In the race to commercialize quantum computing, IBM is one of several companies leading the pack. Today, IBM announced it had signed JPMorgan Chase, Daimler AG, Samsung and a number of other corporations to its IBM Q Net Read more…

By Tiffany Trader

TACC Researchers Test AI Traffic Monitoring Tool in Austin

December 13, 2017

Traffic jams and mishaps are often painful and sometimes dangerous facts of life. At this week’s IEEE International Conference on Big Data being held in Boston, researchers from TACC and colleagues will present a new Read more…

By HPCwire Staff

AMD Wins Another: Baidu to Deploy EPYC on Single Socket Servers

December 13, 2017

When AMD introduced its EPYC chip line in June, the company said a portion of the line was specifically designed to re-invigorate a single socket segment in what has become an overwhelmingly two-socket landscape in the d Read more…

By John Russell

HPE Extreme Performance Solutions

Explore the Origins of Space with COSMOS and Memory-Driven Computing

From the formation of black holes to the origins of space, data is the key to unlocking the secrets of the early universe. Read more…

Microsoft Wants to Speed Quantum Development

December 12, 2017

Quantum computing continues to make headlines in what remains of 2017 as several tech giants jockey to establish a pole position in the race toward commercialization of quantum. This week, Microsoft took the next step in Read more…

By Tiffany Trader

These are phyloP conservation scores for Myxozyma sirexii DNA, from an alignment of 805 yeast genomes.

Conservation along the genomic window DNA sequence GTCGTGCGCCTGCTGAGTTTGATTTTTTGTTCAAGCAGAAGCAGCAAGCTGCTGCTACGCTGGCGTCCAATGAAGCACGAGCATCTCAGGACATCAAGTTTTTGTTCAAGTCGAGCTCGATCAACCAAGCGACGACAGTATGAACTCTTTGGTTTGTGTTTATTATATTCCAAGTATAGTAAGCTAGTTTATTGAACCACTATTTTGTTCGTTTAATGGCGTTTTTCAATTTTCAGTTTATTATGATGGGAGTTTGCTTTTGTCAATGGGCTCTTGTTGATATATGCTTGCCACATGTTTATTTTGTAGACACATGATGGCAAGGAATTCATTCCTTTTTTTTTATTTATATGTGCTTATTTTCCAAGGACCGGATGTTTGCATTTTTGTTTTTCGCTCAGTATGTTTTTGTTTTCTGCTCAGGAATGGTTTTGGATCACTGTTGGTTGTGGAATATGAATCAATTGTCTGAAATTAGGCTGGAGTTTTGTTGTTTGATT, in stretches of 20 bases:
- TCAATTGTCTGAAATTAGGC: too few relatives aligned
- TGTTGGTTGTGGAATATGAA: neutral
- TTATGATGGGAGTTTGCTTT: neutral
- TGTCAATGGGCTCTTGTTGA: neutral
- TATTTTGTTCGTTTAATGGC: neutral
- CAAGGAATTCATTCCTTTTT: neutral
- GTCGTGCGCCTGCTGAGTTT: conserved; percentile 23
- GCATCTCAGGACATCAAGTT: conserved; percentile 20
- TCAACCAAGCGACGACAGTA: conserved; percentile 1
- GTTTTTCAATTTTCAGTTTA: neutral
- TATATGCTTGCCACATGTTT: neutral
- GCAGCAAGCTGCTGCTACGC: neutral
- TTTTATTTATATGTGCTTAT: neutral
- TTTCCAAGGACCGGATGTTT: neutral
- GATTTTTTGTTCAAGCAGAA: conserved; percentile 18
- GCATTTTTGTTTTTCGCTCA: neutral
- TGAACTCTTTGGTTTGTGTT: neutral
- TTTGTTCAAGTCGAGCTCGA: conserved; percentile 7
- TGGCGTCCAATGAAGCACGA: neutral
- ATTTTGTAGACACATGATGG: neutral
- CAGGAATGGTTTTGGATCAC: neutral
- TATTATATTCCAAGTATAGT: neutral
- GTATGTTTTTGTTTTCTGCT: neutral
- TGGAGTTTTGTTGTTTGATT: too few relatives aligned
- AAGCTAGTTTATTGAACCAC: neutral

IBM Launches Commercial Quantum Network with Samsung, ORNL

December 14, 2017

In the race to commercialize quantum computing, IBM is one of several companies leading the pack. Today, IBM announced it had signed JPMorgan Chase, Daimler AG, Read more…

By Tiffany Trader

AMD Wins Another: Baidu to Deploy EPYC on Single Socket Servers

December 13, 2017

When AMD introduced its EPYC chip line in June, the company said a portion of the line was specifically designed to re-invigorate a single socket segment in wha Read more…

By John Russell

Microsoft Wants to Speed Quantum Development

December 12, 2017

Quantum computing continues to make headlines in what remains of 2017 as several tech giants jockey to establish a pole position in the race toward commercializ Read more…

By Tiffany Trader

HPC Iron, Soft, Data, People – It Takes an Ecosystem!

December 11, 2017

Cutting edge advanced computing hardware (aka big iron) does not stand by itself. These computers are the pinnacle of a myriad of technologies that must be care Read more…

By Alex R. Larzelere

IBM Begins Power9 Rollout with Backing from DOE, Google

December 6, 2017

After over a year of buildup, IBM is unveiling its first Power9 system based on the same architecture as the Department of Energy CORAL supercomputers, Summit a Read more…

By Tiffany Trader

Microsoft Spins Cycle Computing into Core Azure Product